it their synabol for the wind; for which reason we Ver. 69.] There is a very great air in all that may suppose the hawk, as well as the crow above precedes, but this is signally sublime. Weare struck mentioned, to have been a bird of note in Egypt. with admiration to see the vast and ungovernable Ver. 297.] The eagle is said to be of so acute a ocean receiving commands, and punctually obey- sight, that, when she is so high in air that man ing them; to find it like a managed horse, raging, cannot see her, she can discern the smallest fish tossing, and foaming, but by the rule and direction under water. My author accurately understood of its master. This passage yields in sublimity to the nature of the creatures he describes, and scems


to have been a naturalist as well as a poet, which Ver. 377.] “ His eyes are like the eye-lids of the next note will confirm.

the morning.” I think this gives us as great an Ver. 231.) The meaning of this question is, image of the thing it would express, as can enter Knowest thou the time and circumstances of their the thought of man. It is not improbable that the bringing forth? For to know the time only was easy, Egyptians stole their hieroglyphic for the morning, and had nothing extraordinary in it; but the cir- which is the crocodile's eye, from this passage, cumstances had something peculiarly expressive of though no commentator, I have seen, mentions it. God's providence, wbich makes the question proper It is easy to conceive how the Egyptians should be in this place. Pliny obserres, that the hind with both readers and admirers of the writings of Moses, young is by instinct directed to a certain herb called whom I suppose the author of this poem. seselis, which facilitates the birth. Thunder also I have observed already that three or four of the (which looks like the more immediate hand of Pro- creatures here described are Egyptian ; the two vidence) has the same effect. Ps. xxix. In so early last are notoriously so, they are the river-horse and an age to observe these things, may style our au- the crocodile, those celebrated inhabitants of the thor a naturalist.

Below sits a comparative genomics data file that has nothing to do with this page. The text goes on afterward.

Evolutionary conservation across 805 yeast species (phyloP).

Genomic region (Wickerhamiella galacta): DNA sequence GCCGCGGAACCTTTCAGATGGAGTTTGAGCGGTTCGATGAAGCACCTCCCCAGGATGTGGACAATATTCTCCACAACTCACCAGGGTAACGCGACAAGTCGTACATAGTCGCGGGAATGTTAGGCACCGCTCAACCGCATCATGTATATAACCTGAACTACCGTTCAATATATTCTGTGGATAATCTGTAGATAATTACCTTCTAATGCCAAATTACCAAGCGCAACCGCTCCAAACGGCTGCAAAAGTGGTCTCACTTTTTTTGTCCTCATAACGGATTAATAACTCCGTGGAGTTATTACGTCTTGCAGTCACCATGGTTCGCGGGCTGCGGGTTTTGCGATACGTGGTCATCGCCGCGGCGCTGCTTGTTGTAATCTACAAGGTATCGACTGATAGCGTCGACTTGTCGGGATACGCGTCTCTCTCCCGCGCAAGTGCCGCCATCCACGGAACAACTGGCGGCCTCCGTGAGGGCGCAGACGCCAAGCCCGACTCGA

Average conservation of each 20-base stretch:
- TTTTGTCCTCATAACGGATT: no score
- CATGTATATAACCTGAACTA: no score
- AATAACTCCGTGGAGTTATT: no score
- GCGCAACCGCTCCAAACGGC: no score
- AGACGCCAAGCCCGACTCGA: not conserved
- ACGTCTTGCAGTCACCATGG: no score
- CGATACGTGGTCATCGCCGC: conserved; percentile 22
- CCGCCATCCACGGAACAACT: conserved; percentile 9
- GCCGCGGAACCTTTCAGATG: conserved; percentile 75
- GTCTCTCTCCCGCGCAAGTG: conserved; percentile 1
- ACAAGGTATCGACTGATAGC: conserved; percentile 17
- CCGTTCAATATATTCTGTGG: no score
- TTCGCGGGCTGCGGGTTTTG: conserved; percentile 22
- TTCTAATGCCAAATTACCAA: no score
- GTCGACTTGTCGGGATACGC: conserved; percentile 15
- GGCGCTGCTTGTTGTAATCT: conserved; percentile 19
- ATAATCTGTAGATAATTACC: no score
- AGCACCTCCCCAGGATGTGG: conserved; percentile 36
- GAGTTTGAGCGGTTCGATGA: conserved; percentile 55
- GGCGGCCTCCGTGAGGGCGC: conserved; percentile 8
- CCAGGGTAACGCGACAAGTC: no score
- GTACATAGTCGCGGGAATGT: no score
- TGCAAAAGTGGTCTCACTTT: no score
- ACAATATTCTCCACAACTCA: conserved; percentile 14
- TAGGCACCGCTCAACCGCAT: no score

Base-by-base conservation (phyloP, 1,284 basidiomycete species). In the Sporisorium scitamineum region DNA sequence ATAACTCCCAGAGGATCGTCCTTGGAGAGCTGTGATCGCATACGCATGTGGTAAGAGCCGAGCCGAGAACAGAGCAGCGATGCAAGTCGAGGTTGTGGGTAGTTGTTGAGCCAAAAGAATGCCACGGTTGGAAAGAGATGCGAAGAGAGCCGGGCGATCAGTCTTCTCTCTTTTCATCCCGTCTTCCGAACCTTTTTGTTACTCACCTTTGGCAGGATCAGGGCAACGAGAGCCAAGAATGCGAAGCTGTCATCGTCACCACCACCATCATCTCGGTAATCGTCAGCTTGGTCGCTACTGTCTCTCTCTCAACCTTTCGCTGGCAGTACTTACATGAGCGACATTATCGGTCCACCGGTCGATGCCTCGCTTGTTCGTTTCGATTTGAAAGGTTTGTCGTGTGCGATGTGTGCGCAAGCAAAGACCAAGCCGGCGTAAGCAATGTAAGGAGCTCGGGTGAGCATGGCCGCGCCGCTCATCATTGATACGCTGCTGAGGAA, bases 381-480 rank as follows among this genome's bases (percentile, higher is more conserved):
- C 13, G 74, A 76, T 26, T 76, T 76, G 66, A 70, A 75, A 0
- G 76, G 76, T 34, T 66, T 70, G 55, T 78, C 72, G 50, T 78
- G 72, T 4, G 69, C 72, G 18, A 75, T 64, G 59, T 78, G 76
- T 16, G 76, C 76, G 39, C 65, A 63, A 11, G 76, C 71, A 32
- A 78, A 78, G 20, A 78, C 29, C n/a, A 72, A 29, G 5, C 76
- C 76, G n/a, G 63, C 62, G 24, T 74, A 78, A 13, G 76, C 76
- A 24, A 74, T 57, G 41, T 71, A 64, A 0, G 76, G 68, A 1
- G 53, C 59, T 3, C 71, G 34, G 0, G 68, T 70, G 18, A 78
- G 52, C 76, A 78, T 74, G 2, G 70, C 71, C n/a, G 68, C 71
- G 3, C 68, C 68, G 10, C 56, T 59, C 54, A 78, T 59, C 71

Nile; and on these two it is that our author chiefly Ver. 259.) The descripton of the horse is the dwells. It would have been expected from an aumost celebrated of any in the poem. There is an thor more reniote from that river than Moses, in a excellent critique on it in the Guardian. I shall catalogue of creatures produced to magnify their therefore only observe, that in this description, as in Creator, to have dwelt on the two largest works of other parts of this speech, our vulgar translation has his hand, viz.the elephant and the whale. This is so much more spirit than the Septuagint; it always natural an expectation, that some commentators takes the original in the most poetic and exalted have rendered behemoth and leviathan, the ele. sense, so that most commentators, even on the phant and whale, though the descriptions in our aqHebrew itself, fall beneath it.